Montreal Sued Over Park Project, Status Of Syria's Honorary Consul In Montreal Revoked, Protests Over New Criminal Code In Indonesia

Ahmad Moujtahed




Three developers are suing the city of Montreal, the Pierrefonds-Roxboro borough, and Mayor Valerie Plante over the proposed Great Western Park, a 3,000-hectare urban park in the West Island.

The developers say that the park project has destroyed 14 years of their efforts and investment. They had plans to turn 360 hectares in western Pierrefonds into a new residential neighbourhood called Cap Nature Pierrefonds Ouest. The project was set to include 5,500 housing units, schools, daycares and sports fields, according to CBC news.

The developers are seeking $175 million in damages. A spokesperson for the City of Montreal said the city would not comment on the lawsuit, but it intends to go ahead with the park project. 



Foreign Affairs Minister Chrystia Freeland has revoked the status of Syria's honorary consul in Montreal. In a statement on Twitter, Freeland said she has ordered Global Affairs officials to rescind its earlier approval of Waseem Ramli as Syria’s consul.

The move follows outrage over Ramli’s appointment. Ramli is known for his outspoken support for Syrian President Bashar Assad. In a social media post, he described the White Helmet humanitarian organization as terrorists.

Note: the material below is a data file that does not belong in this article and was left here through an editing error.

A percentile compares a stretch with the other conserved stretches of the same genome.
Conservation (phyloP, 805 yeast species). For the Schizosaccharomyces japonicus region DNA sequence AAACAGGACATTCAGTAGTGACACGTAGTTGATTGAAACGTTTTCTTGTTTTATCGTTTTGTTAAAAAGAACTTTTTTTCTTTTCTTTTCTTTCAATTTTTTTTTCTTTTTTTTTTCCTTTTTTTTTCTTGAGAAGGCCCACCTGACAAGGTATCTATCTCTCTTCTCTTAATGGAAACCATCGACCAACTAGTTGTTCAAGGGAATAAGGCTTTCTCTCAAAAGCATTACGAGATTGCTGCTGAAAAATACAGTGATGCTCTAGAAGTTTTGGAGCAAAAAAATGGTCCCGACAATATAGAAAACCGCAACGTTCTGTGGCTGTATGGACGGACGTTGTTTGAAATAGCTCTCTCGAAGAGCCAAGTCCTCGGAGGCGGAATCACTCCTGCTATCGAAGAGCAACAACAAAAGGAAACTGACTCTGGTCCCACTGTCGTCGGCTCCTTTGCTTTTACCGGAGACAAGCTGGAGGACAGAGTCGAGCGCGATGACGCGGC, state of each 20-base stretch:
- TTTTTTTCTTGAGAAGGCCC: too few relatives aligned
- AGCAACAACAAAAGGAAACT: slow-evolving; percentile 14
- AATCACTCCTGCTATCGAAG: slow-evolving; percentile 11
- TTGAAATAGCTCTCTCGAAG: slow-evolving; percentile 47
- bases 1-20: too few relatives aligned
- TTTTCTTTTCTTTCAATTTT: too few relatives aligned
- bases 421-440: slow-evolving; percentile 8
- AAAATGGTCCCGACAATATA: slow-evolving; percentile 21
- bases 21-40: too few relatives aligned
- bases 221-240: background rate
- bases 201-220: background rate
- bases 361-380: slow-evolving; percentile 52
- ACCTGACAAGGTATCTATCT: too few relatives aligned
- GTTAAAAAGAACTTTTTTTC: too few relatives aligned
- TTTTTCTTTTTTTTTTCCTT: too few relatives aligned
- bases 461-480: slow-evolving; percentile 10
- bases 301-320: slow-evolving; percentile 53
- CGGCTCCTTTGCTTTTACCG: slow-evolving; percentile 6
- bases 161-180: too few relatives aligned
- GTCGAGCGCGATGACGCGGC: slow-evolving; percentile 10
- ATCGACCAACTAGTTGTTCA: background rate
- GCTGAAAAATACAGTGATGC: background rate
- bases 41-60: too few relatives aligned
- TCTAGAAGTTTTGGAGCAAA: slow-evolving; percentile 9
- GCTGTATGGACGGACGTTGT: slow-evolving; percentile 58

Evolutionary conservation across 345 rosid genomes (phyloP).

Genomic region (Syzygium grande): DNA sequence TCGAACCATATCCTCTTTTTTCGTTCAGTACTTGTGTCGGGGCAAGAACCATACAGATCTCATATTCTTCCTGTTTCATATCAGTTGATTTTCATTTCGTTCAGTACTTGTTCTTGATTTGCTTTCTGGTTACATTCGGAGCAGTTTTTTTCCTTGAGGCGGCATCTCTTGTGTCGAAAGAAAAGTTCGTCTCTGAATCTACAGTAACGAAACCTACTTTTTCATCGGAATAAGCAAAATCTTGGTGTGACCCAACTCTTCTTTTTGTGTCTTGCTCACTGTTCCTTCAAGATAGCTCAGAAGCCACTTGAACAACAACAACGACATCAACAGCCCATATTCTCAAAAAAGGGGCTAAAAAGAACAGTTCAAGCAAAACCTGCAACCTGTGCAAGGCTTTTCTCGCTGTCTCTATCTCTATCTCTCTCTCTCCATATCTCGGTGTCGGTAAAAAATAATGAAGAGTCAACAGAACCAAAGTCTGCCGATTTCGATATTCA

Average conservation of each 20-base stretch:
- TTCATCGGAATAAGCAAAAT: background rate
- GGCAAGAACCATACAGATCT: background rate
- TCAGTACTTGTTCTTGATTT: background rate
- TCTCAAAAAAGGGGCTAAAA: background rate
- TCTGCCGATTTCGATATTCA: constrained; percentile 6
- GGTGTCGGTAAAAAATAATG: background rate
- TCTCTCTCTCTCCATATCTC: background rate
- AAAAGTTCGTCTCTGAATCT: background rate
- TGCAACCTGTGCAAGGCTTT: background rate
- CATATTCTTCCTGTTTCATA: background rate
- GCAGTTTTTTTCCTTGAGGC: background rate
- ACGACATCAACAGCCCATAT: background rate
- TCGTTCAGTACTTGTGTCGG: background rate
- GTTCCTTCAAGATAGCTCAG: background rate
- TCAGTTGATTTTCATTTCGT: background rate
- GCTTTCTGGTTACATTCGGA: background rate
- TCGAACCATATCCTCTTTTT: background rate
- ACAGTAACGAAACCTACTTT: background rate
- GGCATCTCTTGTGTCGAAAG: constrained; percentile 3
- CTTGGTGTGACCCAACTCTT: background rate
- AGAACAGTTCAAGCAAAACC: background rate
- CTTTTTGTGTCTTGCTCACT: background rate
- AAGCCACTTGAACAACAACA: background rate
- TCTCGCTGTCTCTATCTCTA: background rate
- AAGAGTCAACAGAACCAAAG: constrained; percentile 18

Many members of the Syrian community in Montreal have voiced their concerns over Ramli’s appointment as honorary consul. Conservative Leader Andrew Scheer says it is “outrageous” that Ottawa has allowed a sympathizer of Syrian President to become that country’s honorary consul in Montreal.



Thousands of protesters, many of which were students, took to the streets in cities across Indonesia demonstrating over a proposed new criminal code.

The new criminal code states that sex before marriage would be criminalised and could result in a one-year prison term while abortion could lead to a four-year prison term if there were no circumstances of a medical emergency. 

The new bill also proposes that insulting the president, vice president, religion, state institutions and symbols such as the flag and national anthem would be illegal. The bill was initially scheduled for a vote early this week, however Indonesian President Widodo postponed the vote stating that the new laws needed more consideration.